American Deficits to Top Trillion Dollars for All of Next Decade

Donald Trump did not create this problem, but he has made it worse.

View of the United States Capitol in Washington DC in the early morning, January 15, 2017
View of the United States Capitol in Washington DC in the early morning, January 15, 2017 (DoD/William Lockwood)

The Congressional Budget Office has run the numbers on America’s fiscal outlook and it’s not pretty.

Summary from the Committee for a Responsible Federal Budget:

  • Debt will nearly double over the next decade, from $16.5 trillion today to $29.3 trillion by 2029.
  • Debt as a share of the economy will rise from today’s 78 percent — already a post-World War II high — to 95 percent by 2029.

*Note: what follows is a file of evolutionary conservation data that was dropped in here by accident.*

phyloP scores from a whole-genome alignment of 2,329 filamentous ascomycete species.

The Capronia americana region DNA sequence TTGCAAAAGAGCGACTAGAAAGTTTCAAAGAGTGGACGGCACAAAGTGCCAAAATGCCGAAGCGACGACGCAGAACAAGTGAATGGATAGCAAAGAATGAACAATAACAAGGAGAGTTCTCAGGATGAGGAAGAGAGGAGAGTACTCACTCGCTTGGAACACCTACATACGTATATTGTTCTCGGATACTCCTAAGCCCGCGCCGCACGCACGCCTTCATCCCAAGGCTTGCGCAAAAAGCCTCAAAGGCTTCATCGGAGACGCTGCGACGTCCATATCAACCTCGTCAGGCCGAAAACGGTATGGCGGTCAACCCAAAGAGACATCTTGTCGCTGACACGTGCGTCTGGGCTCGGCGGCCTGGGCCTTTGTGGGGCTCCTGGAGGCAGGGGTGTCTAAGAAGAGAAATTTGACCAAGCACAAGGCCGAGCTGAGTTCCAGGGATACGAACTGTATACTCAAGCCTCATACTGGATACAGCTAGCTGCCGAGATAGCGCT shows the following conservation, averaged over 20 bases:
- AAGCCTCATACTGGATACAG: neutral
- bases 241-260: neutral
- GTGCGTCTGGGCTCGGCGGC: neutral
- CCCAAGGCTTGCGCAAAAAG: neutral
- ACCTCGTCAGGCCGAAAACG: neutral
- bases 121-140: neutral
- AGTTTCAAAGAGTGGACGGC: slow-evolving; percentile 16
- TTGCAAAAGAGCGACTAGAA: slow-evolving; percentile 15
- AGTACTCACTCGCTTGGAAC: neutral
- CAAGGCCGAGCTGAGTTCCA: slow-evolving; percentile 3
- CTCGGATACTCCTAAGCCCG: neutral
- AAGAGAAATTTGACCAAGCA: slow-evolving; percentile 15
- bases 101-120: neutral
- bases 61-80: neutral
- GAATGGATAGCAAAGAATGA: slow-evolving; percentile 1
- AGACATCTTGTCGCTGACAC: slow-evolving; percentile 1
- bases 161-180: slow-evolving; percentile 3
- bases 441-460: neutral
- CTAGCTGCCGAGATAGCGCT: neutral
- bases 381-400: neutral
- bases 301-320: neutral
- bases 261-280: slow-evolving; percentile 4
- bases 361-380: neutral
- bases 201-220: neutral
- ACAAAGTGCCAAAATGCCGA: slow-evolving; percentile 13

• If President Donald Trump’s tax cuts are extended until then, the debt would reach 101 percent of GDP by 2029.
  • Annual budget deficits will exceed the trillion-dollar mark next year and rise to $1.4 trillion, or 4.5 percent of GDP, by the end of the decade.

Trump did not create this problem. The growing disconnect between revenue and spending is primarily due to entitlement programs: Medicaid, Medicare and Social Security. The last two will gradually become more expensive as the population ages. Trump’s predecessor, Barack Obama, raised the eligibility for Medicaid, adding some twelve million Americans to the program.

But Trump has added to the deficit by cutting taxes for the wealthy without either raising other taxes or cutting spending.

Republicans, who argued for decentralizing Medicaid and partly privatizing Medicare under Obama, have not introduced a single entitlement reform in the two-and-a-half years Trump has been president.